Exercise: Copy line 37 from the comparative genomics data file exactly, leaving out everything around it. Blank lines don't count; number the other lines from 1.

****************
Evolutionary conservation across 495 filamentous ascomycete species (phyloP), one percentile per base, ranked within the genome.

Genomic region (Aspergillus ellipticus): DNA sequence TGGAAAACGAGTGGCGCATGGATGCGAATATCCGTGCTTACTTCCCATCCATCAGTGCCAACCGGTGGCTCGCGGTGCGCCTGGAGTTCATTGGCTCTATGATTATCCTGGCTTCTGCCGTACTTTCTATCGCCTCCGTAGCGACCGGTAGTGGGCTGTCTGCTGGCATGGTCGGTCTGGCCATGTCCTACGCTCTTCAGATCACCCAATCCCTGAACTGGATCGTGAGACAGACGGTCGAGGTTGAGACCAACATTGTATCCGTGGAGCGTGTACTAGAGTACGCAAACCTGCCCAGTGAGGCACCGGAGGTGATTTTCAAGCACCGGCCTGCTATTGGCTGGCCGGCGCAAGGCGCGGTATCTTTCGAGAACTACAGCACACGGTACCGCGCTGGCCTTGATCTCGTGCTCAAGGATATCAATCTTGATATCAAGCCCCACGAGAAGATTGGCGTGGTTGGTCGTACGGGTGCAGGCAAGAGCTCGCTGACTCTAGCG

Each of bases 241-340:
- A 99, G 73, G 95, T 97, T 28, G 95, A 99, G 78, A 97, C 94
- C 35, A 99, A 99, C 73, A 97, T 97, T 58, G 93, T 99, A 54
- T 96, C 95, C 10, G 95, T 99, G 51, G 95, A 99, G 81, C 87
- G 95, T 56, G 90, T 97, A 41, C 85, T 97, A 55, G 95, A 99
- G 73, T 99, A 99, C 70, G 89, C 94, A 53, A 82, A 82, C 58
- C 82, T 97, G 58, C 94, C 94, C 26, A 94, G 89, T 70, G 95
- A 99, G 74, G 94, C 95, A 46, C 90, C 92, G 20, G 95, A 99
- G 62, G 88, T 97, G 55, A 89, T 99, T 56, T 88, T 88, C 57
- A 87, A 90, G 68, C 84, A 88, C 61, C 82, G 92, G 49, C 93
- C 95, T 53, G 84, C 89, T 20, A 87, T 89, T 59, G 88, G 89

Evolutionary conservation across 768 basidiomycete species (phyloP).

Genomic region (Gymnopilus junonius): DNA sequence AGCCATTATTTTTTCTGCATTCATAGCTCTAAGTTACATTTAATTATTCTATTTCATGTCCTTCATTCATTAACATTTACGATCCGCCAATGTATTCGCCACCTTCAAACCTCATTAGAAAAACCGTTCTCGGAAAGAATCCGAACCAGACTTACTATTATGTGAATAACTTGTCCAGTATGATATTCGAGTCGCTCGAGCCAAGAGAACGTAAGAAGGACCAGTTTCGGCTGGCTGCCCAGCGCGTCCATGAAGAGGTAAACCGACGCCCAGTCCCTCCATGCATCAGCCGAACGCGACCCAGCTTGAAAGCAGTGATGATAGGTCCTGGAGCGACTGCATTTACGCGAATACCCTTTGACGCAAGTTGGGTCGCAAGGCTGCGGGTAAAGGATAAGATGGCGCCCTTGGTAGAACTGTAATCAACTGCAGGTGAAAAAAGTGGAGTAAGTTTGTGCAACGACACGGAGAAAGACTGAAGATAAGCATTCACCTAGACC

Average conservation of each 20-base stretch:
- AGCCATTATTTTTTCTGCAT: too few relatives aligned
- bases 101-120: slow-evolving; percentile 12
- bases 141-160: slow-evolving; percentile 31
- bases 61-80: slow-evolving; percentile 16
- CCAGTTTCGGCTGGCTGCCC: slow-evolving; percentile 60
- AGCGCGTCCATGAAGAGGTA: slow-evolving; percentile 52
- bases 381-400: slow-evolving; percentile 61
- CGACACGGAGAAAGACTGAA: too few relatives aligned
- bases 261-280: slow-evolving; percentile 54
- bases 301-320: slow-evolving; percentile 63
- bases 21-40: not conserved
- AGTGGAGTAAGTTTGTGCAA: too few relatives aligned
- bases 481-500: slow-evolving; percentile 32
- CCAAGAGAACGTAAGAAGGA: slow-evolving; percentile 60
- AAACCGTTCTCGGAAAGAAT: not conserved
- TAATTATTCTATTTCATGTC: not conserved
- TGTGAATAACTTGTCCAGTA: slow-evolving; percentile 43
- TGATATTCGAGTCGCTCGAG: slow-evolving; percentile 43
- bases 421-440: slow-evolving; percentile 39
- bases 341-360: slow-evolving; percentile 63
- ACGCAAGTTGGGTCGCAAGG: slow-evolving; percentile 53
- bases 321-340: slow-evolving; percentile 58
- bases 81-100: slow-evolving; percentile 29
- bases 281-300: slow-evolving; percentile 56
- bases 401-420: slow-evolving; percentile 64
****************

- ACGCAAGTTGGGTCGCAAGG: slow-evolving; percentile 53